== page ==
Opinion: The Young Champions of Nuclear Disarmament

By Michaela Higgins Sørensen, Campaign Manager of Docmine’s Nuclear Stories and Co-convenor of Youth Fusion

Editor’s note: As well as supporting journalists working in the news industry, Atomic Reporters also fosters citizen journalism, encouraging young people engaged in nuclear proliferation related issues to pick up the pen and report points of view that otherwise may not be shared. The following are reports from  UNODA’s #Leader4Tomorrow, Vanda Proskova and Michaela Higgins Sorensen, who took part in the first meeting of the committee preparing the ground for the regular 2025 review of the Nuclear Non-Proliferation Treaty.

A generation who lived through the Cold War’s heart stopping moments, such as the Cuban Missile Crisis, dedicating their lives to nuclear abolition may ask where the nuclear disarmament youth are; why are young people only interested in climate action?

Such sentiments appear to be widely held. For instance, in a recent article in Politico, The Dangerous and Frightening Disappearance of the Nuclear Expert. The message is clear: young people are not interested in nuclear weapons issues.

However, contrary to this notion, young people do have a noteworthy presence in the nuclear disarmament space and were well represented in the NPT Prepcom in Vienna from July 31st to August 10th, 2023.

Representatives of the UN Office of Disarmament Affairs’ (UNODA) Youth4Disarmament and other young actors, displayed the remarkable vigour and drive young aspiring agents of change bring to the issue while  simultaneously underscoring  the systemic barriers threatening to extinguish their dedication.

Young advocates invigorate the peace, non-proliferation, and nuclear disarmament spheres with a renewed sense of purpose. Attend any nuclear disarmament conference and you will find them roaming the halls, speaking on various panels, representing their countries or NGOs, working together.

The Prepcom, for its young participants however, was a poignant mixture of hope and frustration. Hope because of the new life and resolute commitment to a more peaceful and sustainable world they breathe into such spaces, frustration because so many of them feel burned out, are severely underpaid, or not paid at all.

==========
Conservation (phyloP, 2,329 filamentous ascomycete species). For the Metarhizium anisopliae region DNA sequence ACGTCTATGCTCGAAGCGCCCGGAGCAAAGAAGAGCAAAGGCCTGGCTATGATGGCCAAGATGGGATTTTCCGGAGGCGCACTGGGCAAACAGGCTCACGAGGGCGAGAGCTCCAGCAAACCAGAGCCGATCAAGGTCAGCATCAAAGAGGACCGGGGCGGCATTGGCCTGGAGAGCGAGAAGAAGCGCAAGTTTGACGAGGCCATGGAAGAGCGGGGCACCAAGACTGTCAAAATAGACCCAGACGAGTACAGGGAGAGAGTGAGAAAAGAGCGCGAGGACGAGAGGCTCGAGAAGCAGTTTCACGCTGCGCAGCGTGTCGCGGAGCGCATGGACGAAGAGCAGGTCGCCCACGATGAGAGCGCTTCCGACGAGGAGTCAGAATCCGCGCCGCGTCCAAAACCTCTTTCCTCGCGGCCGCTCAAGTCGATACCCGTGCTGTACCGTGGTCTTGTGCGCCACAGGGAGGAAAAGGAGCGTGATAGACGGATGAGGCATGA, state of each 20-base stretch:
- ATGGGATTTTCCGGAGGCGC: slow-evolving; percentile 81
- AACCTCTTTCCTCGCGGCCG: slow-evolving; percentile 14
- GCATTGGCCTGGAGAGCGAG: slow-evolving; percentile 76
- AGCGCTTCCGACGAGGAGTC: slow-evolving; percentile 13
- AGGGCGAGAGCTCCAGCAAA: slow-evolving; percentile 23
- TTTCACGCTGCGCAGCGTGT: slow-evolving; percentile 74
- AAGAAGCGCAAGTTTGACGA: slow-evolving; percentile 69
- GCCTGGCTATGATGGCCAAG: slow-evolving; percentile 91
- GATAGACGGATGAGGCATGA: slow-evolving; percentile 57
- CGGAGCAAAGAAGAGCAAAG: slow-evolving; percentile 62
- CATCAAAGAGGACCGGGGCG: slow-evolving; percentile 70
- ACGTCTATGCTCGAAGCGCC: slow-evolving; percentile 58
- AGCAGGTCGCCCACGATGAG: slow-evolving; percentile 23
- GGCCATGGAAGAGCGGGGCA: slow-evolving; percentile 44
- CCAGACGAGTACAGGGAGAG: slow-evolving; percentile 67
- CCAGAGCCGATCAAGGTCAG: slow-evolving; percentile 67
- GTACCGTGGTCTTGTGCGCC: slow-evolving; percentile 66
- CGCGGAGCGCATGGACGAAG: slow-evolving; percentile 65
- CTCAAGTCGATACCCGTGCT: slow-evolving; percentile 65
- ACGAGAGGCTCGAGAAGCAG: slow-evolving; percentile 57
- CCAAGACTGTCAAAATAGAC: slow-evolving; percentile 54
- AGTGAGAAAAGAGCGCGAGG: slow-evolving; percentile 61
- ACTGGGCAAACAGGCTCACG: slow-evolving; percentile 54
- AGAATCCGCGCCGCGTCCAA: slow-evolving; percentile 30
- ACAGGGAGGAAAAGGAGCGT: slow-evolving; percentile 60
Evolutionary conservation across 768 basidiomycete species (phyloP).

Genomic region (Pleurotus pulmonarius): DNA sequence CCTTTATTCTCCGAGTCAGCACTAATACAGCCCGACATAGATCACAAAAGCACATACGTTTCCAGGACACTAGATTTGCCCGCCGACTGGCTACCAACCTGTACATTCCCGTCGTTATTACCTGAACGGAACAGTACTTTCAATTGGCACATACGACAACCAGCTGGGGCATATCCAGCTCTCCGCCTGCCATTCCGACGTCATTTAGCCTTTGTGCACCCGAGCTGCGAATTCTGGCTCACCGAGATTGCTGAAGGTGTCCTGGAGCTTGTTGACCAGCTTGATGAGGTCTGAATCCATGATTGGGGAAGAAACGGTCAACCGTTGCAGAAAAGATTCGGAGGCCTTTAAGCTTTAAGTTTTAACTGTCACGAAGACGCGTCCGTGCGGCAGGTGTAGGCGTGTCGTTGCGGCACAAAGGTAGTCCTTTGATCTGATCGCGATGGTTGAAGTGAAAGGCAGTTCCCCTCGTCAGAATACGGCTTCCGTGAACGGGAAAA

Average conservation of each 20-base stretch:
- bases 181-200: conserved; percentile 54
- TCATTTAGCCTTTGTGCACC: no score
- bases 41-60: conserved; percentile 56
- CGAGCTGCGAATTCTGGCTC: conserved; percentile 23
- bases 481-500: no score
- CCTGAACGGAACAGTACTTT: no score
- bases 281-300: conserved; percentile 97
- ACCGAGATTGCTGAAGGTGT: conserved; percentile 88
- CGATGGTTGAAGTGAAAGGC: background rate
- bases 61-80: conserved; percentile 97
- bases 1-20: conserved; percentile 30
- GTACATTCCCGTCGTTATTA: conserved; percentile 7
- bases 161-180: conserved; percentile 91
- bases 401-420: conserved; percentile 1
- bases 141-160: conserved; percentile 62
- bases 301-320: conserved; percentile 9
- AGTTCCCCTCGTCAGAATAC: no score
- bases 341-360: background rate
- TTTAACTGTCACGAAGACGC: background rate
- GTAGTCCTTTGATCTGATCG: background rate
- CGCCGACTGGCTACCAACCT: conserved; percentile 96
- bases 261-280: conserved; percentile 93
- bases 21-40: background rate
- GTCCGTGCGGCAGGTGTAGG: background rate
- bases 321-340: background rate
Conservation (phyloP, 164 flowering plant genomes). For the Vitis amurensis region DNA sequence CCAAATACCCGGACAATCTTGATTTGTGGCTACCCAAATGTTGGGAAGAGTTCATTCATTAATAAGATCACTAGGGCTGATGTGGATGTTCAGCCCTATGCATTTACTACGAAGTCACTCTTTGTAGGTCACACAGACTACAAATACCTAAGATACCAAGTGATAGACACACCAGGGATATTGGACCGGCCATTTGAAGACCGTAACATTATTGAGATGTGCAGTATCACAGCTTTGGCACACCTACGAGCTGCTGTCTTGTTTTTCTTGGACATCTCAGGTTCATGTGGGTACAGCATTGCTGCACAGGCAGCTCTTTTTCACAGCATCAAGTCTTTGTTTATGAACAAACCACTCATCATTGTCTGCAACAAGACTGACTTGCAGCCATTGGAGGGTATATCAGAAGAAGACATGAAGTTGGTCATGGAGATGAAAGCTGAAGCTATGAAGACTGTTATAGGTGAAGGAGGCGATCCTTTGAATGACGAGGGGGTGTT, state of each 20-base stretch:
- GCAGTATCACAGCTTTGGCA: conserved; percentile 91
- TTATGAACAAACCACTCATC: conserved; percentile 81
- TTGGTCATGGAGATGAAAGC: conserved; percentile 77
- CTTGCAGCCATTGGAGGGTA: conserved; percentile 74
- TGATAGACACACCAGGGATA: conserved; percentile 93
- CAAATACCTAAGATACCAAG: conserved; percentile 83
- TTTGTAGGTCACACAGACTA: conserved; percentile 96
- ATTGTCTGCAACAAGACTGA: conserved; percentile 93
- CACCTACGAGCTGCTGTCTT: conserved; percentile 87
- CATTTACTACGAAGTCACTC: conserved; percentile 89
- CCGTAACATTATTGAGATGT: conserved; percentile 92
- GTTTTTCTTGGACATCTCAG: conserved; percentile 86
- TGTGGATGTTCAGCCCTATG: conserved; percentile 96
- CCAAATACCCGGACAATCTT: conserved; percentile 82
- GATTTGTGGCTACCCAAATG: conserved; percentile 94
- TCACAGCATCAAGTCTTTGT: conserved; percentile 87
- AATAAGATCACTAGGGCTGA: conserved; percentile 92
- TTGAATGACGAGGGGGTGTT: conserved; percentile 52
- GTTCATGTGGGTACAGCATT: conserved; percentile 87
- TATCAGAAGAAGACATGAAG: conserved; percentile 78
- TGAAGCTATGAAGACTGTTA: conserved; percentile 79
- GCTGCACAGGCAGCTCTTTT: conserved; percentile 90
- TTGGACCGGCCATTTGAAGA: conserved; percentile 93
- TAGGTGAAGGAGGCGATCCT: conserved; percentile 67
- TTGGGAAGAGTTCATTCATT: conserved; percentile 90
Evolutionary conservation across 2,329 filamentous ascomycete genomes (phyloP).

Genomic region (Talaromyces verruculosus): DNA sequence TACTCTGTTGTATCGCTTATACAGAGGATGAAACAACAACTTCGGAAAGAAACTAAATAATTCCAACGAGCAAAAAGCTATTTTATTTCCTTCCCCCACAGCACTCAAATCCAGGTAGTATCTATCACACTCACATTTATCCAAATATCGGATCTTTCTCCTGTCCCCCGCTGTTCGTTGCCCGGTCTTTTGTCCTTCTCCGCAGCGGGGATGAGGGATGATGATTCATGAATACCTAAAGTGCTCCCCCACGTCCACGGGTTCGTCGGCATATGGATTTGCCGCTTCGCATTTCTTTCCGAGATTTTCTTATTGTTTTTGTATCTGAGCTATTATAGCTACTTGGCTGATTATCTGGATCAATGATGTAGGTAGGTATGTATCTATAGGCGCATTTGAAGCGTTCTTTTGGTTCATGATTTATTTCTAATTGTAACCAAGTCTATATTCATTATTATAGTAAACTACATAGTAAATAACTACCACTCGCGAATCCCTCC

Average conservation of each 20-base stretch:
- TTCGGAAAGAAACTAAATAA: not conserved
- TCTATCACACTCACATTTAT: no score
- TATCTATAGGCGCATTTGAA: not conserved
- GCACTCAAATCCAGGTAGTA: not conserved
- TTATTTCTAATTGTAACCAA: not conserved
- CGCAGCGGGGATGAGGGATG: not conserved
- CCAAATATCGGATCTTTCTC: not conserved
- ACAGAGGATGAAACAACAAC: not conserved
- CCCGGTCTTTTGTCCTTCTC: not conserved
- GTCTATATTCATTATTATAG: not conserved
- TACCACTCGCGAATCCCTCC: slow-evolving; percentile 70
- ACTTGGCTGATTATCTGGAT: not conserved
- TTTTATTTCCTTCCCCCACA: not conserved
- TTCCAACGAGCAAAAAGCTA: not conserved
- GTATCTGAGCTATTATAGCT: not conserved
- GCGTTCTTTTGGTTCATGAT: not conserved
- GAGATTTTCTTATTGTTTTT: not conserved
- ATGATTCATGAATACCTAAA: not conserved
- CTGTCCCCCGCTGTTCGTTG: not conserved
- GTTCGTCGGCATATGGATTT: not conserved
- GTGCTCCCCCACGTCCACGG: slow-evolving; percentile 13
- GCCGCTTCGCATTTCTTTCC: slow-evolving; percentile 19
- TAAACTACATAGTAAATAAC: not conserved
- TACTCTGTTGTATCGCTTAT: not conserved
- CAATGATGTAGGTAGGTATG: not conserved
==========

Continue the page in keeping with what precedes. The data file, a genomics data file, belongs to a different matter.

While the importance of getting young people engaged in discussions about the fate of nuclear weapons is widely acknowledged and applauded – after all, young people are their inheritors – it’s only lip service.

As it stands, there is no accompanying mechanism to sustain youth involvement. Apart from a few lucky young people who have managed to secure paid work, without financial support the rest of us occupy a precarious space.

As a whole, the structure of the nuclear disarmament field fails to offer young people a sustainable path forward. Amid economic insecurity and inflation, expecting us to bear the financial burden of remaining active in a field that urgently requires our input is unrealistic. Undoubtedly, underlying structural problems are the problem, not young people’s lack of interest.

Taylor Evans, a young person, previously in the aerospace field working with issues like nuclear defence strategies, succinctly captures the essence of the issue: “delving into the nuclear disarmament space feels like attempting to swim against a tidal wave with hands tied. This complex field demands specialised knowledge and access to classified information, putting up barriers that sadly limit the opportunities for those without privilege.”

Within high level bodies, such as the UN, that extol the virtues of inclusivity and diversity, it is disheartening to witness how young people are disappearing from the nuclear disarmament field. A UN internship is viewed by many as a foot in the door, a golden opportunity. However, moving to an expensive capital and self-funding yourself when you are young is nigh impossible. Most young people cannot enter, let alone sustain themselves in this field. Thus, our ‘disappearance’ is not due to lack of interest or capability.

So please don’t use young people as a scapegoat for the sorry state of affairs the nuclear disarmament field finds itself in. The question should not be asking the whereabouts of nuclear disarmament youth, but rather where are the spaces for them to thrive and flourish; the need is too urgent to neglect such spaces.

The opinions articulated above represent the views of the author.

Images: All © Michaela Higgins Sørensen

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